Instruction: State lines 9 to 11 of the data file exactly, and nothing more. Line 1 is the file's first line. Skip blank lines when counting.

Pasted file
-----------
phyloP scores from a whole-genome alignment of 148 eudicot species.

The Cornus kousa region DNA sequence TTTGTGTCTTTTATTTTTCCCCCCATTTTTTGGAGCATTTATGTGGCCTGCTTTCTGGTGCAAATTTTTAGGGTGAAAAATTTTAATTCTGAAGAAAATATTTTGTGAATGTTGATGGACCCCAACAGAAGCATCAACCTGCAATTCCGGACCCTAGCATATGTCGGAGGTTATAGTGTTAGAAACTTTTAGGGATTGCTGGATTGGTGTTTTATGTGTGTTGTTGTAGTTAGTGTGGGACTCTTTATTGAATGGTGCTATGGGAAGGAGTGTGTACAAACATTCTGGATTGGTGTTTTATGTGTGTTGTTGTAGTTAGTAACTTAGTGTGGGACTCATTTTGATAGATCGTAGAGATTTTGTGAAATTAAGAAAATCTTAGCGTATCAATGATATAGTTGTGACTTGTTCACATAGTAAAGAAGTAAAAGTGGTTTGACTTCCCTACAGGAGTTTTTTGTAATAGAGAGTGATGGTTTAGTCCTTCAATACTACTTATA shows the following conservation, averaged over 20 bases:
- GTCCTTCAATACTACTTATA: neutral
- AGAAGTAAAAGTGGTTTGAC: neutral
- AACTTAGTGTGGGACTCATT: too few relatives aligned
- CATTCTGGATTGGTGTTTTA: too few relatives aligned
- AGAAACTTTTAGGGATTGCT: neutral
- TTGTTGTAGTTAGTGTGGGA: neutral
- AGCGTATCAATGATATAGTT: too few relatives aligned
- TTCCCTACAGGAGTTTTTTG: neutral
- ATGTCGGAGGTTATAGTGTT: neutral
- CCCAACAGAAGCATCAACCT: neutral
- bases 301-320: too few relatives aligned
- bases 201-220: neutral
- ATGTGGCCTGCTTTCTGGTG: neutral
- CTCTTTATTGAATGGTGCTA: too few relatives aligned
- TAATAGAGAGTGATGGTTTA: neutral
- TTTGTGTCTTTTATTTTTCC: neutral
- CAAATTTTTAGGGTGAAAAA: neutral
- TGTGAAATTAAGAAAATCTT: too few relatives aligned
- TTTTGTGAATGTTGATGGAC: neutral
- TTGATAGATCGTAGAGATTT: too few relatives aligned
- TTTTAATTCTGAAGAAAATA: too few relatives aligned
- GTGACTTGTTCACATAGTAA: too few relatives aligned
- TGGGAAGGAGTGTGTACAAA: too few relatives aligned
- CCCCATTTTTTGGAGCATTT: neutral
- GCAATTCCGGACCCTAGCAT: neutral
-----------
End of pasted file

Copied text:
- AGCGTATCAATGATATAGTT: too few relatives aligned
- TTCCCTACAGGAGTTTTTTG: neutral
- ATGTCGGAGGTTATAGTGTT: neutral